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BRIEF COMMUNICATION
Year : 2012  |  Volume : 16  |  Issue : 1  |  Page : 40-44
 

A review of permissible limits of drinking water


1 Department of Public Health, Panjab University, Chandigarh, India
2 Department of Anesthesia, Post Graduate Institute of Medical Education and Research, Chandigarh, India

Date of Web Publication13-Aug-2012

Correspondence Address:
Avinash Puri
Post Graduate Institute of Medical Education and Research, Chandigarh - 160012
India
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Source of Support: None, Conflict of Interest: None


DOI: 10.4103/0019-5278.99696

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  Abstract 

Water is one of the prime necessities of life. We can hardly live for a few days without water. In a man's body, 70-80% is water. Cell, blood, and bones contain 90%, 75%, and 22% water, respectively. The general survey reveals that the total surface area of earth is 51 crore km 2 out of which 36.1 crore km 2 is covered sea. In addition to this, we get water from rivers, lakes, tanks, and now on hills. In spite of such abundance, there is a shortage of soft water in the world. Physicochemical parameter of any water body plays a very important role in maintaining the fragile ecosystem that maintains various life forms. Present research paper deals with various water quality parameter, chlorides, dissolved oxygen, total iron, nitrate, water temperature, pH, total phosphorous, fecal coli form bacteria, and adverse effect of these parameters on human being.


Keywords: Dissolved oxygen, drinking waters, fecal coliform bacteria, parameters, pesticides


How to cite this article:
Kumar M, Puri A. A review of permissible limits of drinking water. Indian J Occup Environ Med 2012;16:40-4

How to cite this URL:
Kumar M, Puri A. A review of permissible limits of drinking water. Indian J Occup Environ Med [serial online] 2012 [cited 2021 Dec 6];16:40-4. Available from: https://www.ijoem.com/text.asp?2012/16/1/40/99696



  Introduction Top


Drinking water is one of the basic needs of life and essential for survival. Still more than one billion people all over the world do not have ready access to an adequate and safe water supply and more than 800 million of those unsaved live in rural areas. In India, ground water is being used as raw water for 85% public water supply. (According to world health report 1998)water supply varies widely in terms of region and country. In 1970s, of the approximately 2.5 billion people in developing world, only 38% has safe drinking water. At the beginning of the 1980s, water supply coverage was 75% in urban areas and 46% in rural areas. In developing countries, 75% of the population had access to water supply. So they are always prone to loss of their lives or cost a big toll to save themselves from the occurrence of different water-borne disease. Water contamination due to pathogenic agents, chemicals, heavy metals, pesticides water disinfectants, and thereby product as a consequence of industrial and agricultural activities leaching from soil, rocks, and atmospheric deposition and other human activities has become a hazard to human health in several regions of world.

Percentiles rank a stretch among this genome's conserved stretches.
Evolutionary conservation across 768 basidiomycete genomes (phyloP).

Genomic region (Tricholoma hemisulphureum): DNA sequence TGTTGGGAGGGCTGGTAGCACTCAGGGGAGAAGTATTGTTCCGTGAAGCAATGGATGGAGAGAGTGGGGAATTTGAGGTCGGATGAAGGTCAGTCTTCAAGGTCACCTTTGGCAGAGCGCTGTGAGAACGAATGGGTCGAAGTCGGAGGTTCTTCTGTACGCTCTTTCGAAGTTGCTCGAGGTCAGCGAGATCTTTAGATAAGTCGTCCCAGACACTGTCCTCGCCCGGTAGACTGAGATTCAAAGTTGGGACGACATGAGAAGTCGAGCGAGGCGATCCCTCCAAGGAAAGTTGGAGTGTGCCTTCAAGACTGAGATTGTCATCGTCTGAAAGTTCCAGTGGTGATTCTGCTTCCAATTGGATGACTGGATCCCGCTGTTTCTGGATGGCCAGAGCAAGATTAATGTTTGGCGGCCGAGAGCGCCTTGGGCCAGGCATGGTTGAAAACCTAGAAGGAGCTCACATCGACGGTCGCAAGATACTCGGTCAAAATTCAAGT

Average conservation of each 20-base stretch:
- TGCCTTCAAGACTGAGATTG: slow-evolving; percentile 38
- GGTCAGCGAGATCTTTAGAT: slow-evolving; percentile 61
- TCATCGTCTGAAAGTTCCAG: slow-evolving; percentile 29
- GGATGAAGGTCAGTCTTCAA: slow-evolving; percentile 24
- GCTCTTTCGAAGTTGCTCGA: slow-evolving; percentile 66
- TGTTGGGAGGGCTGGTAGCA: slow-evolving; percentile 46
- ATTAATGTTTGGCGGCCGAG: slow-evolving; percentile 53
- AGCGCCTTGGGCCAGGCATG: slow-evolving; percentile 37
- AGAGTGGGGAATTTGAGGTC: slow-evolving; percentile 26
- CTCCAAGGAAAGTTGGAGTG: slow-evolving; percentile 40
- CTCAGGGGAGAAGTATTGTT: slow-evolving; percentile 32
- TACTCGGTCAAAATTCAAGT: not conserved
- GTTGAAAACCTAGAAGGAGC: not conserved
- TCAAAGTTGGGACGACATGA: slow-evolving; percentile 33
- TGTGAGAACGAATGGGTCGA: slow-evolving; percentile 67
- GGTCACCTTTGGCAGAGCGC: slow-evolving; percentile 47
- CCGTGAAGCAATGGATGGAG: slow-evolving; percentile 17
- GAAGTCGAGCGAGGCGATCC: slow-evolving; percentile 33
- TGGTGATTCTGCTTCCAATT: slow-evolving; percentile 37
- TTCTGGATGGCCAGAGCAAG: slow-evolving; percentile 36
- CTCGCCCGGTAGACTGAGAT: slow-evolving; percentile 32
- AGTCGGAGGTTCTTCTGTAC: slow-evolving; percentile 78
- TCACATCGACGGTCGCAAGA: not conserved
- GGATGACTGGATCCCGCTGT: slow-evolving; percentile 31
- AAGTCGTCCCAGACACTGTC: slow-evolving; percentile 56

Materials and Methods Top


Permissible limits for drinking water quality according to American Public Health Association (APHA), World Health Organization (WHO), Indian Standard Institution (ISI), Central Pollution Control Board (CPCB) and Indian Council of Medical Research (ICMR) are compared in this review article. The following method are used for test water quality. [1]

Dissolved oxygen

For dissolved oxygen "Winkler's method with azide modification" is being followed (APHA, 1998; part 4500 - OC, p. 4-131).

Free carbon dioxide

Free carbon dioxide is being determined by NaOH titration method (APHA, 1998; part 4500-CO 2 , C, p. 4-31).

Chlorides

For the determination of Chlorides "Argentometric method" is being applied (APHA, 1998; part 4500-Cl B, p. 4-67).

Nitrates

For the estimation of nitrates "Brucine method" is being used (Trivedi and Goel, 1984, p. 59).

Phosphates

For the estimation of phosphates "Stannous chloride method" is being applied (APHA, 1998; part 4500 - P D, p. 4-145).

Silicates

Determination of silicates is being done by "Molybdosilicate method" (APHA, 1998; part 4500-SiO 2 C, p. 4-156).

Sulfates

Determination of sulphates is being done by "Turbidimetric method" (APHA, 1998, part 4500 - SO4 2- E, p. 4-178).

Total alkalinity

Total alkalinity of the sample is being determined by standard titrimetric method.

Phenolphthalein alkalinity and methyl orange alkalinity (APHA, 1998, part 2320 B-CO 2 , D., p. 2-27).

Total hardness and calcium hardness

These are being determined by "EDTA titrimetric method" (APHA, 1998, part 2340, C, p. 2-36).

Pesticides estimation method

Pesticides estimation has been done with gas liquid chromatography. Gas liquid chromatography is a partition chromatography in which stationary phase is liquid and mobile phase is gas where partition of compound takes place between two phases. The requirement of GLC is that compound or its decomposed stable product should be volatile at the working (column) temperature. The column, oven, and the detector are three important components of gas chromatography. The column is the heart of gas chromatography. It is used to hold the separating media in a fixed position relative to a constant carrier gas flow through media. It is composed of long narrow, metal, or glass tube filled with a packing material consisting of liquid stationary phase coated on a solid support .The liquid phase should have a boiling point more than over the working temperature (200-300°C). The stationary phase is mostly organic silicon.